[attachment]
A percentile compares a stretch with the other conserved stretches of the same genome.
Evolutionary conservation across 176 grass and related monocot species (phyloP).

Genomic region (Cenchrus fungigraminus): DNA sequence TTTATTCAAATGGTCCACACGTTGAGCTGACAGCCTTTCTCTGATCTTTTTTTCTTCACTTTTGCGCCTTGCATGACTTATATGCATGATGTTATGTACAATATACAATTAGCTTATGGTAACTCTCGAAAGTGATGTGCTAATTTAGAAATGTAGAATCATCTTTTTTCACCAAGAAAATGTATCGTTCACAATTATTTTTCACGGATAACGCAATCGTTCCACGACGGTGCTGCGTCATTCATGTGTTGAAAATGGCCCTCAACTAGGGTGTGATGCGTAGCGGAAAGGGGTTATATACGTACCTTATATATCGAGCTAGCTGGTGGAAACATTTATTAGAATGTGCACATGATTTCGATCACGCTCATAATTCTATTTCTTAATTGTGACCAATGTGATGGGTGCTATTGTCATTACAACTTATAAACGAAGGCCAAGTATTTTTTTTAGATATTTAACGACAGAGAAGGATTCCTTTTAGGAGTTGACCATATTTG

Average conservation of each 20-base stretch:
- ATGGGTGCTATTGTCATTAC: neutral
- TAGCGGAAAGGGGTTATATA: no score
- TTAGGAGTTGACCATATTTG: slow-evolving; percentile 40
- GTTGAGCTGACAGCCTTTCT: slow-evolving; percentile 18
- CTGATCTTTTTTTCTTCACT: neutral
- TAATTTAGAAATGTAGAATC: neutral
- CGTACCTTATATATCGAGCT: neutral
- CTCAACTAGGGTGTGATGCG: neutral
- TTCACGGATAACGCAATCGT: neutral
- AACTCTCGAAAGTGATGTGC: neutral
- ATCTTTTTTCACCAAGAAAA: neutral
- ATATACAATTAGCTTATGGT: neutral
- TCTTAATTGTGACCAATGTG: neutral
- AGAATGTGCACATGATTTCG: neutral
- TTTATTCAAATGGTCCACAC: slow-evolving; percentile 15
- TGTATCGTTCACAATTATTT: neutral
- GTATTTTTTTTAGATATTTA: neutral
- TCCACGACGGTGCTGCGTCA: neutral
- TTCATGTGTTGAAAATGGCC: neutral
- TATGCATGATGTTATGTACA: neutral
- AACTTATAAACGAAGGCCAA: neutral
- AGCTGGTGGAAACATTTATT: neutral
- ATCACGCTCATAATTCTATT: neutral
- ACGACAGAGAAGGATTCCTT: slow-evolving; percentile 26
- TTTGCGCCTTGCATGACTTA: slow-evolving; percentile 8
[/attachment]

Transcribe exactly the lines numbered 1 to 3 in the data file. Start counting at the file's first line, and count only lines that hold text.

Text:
A percentile compares a stretch with the other conserved stretches of the same genome.
Evolutionary conservation across 176 grass and related monocot species (phyloP).

Genomic region (Cenchrus fungigraminus): DNA sequence TTTATTCAAATGGTCCACACGTTGAGCTGACAGCCTTTCTCTGATCTTTTTTTCTTCACTTTTGCGCCTTGCATGACTTATATGCATGATGTTATGTACAATATACAATTAGCTTATGGTAACTCTCGAAAGTGATGTGCTAATTTAGAAATGTAGAATCATCTTTTTTCACCAAGAAAATGTATCGTTCACAATTATTTTTCACGGATAACGCAATCGTTCCACGACGGTGCTGCGTCATTCATGTGTTGAAAATGGCCCTCAACTAGGGTGTGATGCGTAGCGGAAAGGGGTTATATACGTACCTTATATATCGAGCTAGCTGGTGGAAACATTTATTAGAATGTGCACATGATTTCGATCACGCTCATAATTCTATTTCTTAATTGTGACCAATGTGATGGGTGCTATTGTCATTACAACTTATAAACGAAGGCCAAGTATTTTTTTTAGATATTTAACGACAGAGAAGGATTCCTTTTAGGAGTTGACCATATTTG